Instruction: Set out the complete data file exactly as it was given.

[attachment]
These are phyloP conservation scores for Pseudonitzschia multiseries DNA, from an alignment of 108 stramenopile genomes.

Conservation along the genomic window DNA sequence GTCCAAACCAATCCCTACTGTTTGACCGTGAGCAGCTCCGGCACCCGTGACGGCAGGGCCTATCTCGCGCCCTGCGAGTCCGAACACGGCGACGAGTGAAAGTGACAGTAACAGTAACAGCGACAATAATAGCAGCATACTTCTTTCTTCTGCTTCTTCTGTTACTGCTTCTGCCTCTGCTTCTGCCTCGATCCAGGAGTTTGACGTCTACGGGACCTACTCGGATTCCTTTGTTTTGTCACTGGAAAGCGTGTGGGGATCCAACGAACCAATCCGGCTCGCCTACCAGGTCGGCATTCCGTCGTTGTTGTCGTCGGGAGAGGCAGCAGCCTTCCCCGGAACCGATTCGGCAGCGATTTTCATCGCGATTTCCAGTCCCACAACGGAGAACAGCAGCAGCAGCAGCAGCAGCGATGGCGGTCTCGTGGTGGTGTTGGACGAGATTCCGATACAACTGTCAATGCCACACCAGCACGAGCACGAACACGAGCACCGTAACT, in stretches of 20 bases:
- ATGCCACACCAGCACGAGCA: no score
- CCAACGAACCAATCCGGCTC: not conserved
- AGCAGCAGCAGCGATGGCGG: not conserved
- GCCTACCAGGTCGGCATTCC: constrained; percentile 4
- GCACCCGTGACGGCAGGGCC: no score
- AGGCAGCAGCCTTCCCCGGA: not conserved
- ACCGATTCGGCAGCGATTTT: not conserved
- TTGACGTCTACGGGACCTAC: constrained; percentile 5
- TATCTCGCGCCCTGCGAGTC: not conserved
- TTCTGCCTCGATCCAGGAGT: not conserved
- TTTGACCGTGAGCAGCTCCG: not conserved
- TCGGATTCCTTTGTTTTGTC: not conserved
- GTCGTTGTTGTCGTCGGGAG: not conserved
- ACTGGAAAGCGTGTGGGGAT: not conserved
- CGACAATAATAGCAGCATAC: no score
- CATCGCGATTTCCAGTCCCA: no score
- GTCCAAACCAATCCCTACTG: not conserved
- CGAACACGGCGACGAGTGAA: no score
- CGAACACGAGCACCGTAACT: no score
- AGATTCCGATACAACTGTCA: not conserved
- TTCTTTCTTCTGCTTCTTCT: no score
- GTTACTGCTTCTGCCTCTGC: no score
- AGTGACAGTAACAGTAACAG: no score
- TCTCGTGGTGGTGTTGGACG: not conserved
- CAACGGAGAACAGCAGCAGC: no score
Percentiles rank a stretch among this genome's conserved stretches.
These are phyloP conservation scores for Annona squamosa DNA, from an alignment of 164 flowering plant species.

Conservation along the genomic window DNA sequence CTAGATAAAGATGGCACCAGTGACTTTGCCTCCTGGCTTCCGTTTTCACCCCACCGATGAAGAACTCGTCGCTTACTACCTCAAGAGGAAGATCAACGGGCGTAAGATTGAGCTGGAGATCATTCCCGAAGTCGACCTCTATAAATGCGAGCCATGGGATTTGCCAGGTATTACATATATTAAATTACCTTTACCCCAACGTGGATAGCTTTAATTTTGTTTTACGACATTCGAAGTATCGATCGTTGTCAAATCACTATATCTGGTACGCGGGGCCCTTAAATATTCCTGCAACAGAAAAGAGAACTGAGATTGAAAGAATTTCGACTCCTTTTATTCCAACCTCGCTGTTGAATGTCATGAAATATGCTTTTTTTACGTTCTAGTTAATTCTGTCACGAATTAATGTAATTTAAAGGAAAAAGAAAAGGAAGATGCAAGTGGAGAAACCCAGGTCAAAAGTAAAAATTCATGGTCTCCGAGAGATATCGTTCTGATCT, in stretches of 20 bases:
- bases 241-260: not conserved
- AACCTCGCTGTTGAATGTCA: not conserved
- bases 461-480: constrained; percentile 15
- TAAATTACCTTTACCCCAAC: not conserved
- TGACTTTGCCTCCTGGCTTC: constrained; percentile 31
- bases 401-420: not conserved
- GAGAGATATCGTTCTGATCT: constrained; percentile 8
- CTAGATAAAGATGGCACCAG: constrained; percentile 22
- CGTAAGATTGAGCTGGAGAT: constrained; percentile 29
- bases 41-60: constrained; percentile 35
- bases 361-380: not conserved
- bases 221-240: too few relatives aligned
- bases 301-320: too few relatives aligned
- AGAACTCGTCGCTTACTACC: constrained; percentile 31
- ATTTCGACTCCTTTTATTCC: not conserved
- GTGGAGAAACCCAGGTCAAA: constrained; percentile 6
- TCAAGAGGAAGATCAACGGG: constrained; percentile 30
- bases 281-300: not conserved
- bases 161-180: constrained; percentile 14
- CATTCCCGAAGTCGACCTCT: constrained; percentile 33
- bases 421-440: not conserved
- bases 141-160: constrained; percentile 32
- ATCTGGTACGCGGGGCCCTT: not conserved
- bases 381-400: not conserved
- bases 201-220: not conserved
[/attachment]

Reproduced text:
These are phyloP conservation scores for Pseudonitzschia multiseries DNA, from an alignment of 108 stramenopile genomes.

Conservation along the genomic window DNA sequence GTCCAAACCAATCCCTACTGTTTGACCGTGAGCAGCTCCGGCACCCGTGACGGCAGGGCCTATCTCGCGCCCTGCGAGTCCGAACACGGCGACGAGTGAAAGTGACAGTAACAGTAACAGCGACAATAATAGCAGCATACTTCTTTCTTCTGCTTCTTCTGTTACTGCTTCTGCCTCTGCTTCTGCCTCGATCCAGGAGTTTGACGTCTACGGGACCTACTCGGATTCCTTTGTTTTGTCACTGGAAAGCGTGTGGGGATCCAACGAACCAATCCGGCTCGCCTACCAGGTCGGCATTCCGTCGTTGTTGTCGTCGGGAGAGGCAGCAGCCTTCCCCGGAACCGATTCGGCAGCGATTTTCATCGCGATTTCCAGTCCCACAACGGAGAACAGCAGCAGCAGCAGCAGCAGCGATGGCGGTCTCGTGGTGGTGTTGGACGAGATTCCGATACAACTGTCAATGCCACACCAGCACGAGCACGAACACGAGCACCGTAACT, in stretches of 20 bases:
- ATGCCACACCAGCACGAGCA: no score
- CCAACGAACCAATCCGGCTC: not conserved
- AGCAGCAGCAGCGATGGCGG: not conserved
- GCCTACCAGGTCGGCATTCC: constrained; percentile 4
- GCACCCGTGACGGCAGGGCC: no score
- AGGCAGCAGCCTTCCCCGGA: not conserved
- ACCGATTCGGCAGCGATTTT: not conserved
- TTGACGTCTACGGGACCTAC: constrained; percentile 5
- TATCTCGCGCCCTGCGAGTC: not conserved
- TTCTGCCTCGATCCAGGAGT: not conserved
- TTTGACCGTGAGCAGCTCCG: not conserved
- TCGGATTCCTTTGTTTTGTC: not conserved
- GTCGTTGTTGTCGTCGGGAG: not conserved
- ACTGGAAAGCGTGTGGGGAT: not conserved
- CGACAATAATAGCAGCATAC: no score
- CATCGCGATTTCCAGTCCCA: no score
- GTCCAAACCAATCCCTACTG: not conserved
- CGAACACGGCGACGAGTGAA: no score
- CGAACACGAGCACCGTAACT: no score
- AGATTCCGATACAACTGTCA: not conserved
- TTCTTTCTTCTGCTTCTTCT: no score
- GTTACTGCTTCTGCCTCTGC: no score
- AGTGACAGTAACAGTAACAG: no score
- TCTCGTGGTGGTGTTGGACG: not conserved
- CAACGGAGAACAGCAGCAGC: no score
Percentiles rank a stretch among this genome's conserved stretches.
These are phyloP conservation scores for Annona squamosa DNA, from an alignment of 164 flowering plant species.

Conservation along the genomic window DNA sequence CTAGATAAAGATGGCACCAGTGACTTTGCCTCCTGGCTTCCGTTTTCACCCCACCGATGAAGAACTCGTCGCTTACTACCTCAAGAGGAAGATCAACGGGCGTAAGATTGAGCTGGAGATCATTCCCGAAGTCGACCTCTATAAATGCGAGCCATGGGATTTGCCAGGTATTACATATATTAAATTACCTTTACCCCAACGTGGATAGCTTTAATTTTGTTTTACGACATTCGAAGTATCGATCGTTGTCAAATCACTATATCTGGTACGCGGGGCCCTTAAATATTCCTGCAACAGAAAAGAGAACTGAGATTGAAAGAATTTCGACTCCTTTTATTCCAACCTCGCTGTTGAATGTCATGAAATATGCTTTTTTTACGTTCTAGTTAATTCTGTCACGAATTAATGTAATTTAAAGGAAAAAGAAAAGGAAGATGCAAGTGGAGAAACCCAGGTCAAAAGTAAAAATTCATGGTCTCCGAGAGATATCGTTCTGATCT, in stretches of 20 bases:
- bases 241-260: not conserved
- AACCTCGCTGTTGAATGTCA: not conserved
- bases 461-480: constrained; percentile 15
- TAAATTACCTTTACCCCAAC: not conserved
- TGACTTTGCCTCCTGGCTTC: constrained; percentile 31
- bases 401-420: not conserved
- GAGAGATATCGTTCTGATCT: constrained; percentile 8
- CTAGATAAAGATGGCACCAG: constrained; percentile 22
- CGTAAGATTGAGCTGGAGAT: constrained; percentile 29
- bases 41-60: constrained; percentile 35
- bases 361-380: not conserved
- bases 221-240: too few relatives aligned
- bases 301-320: too few relatives aligned
- AGAACTCGTCGCTTACTACC: constrained; percentile 31
- ATTTCGACTCCTTTTATTCC: not conserved
- GTGGAGAAACCCAGGTCAAA: constrained; percentile 6
- TCAAGAGGAAGATCAACGGG: constrained; percentile 30
- bases 281-300: not conserved
- bases 161-180: constrained; percentile 14
- CATTCCCGAAGTCGACCTCT: constrained; percentile 33
- bases 421-440: not conserved
- bases 141-160: constrained; percentile 32
- ATCTGGTACGCGGGGCCCTT: not conserved
- bases 381-400: not conserved
- bases 201-220: not conserved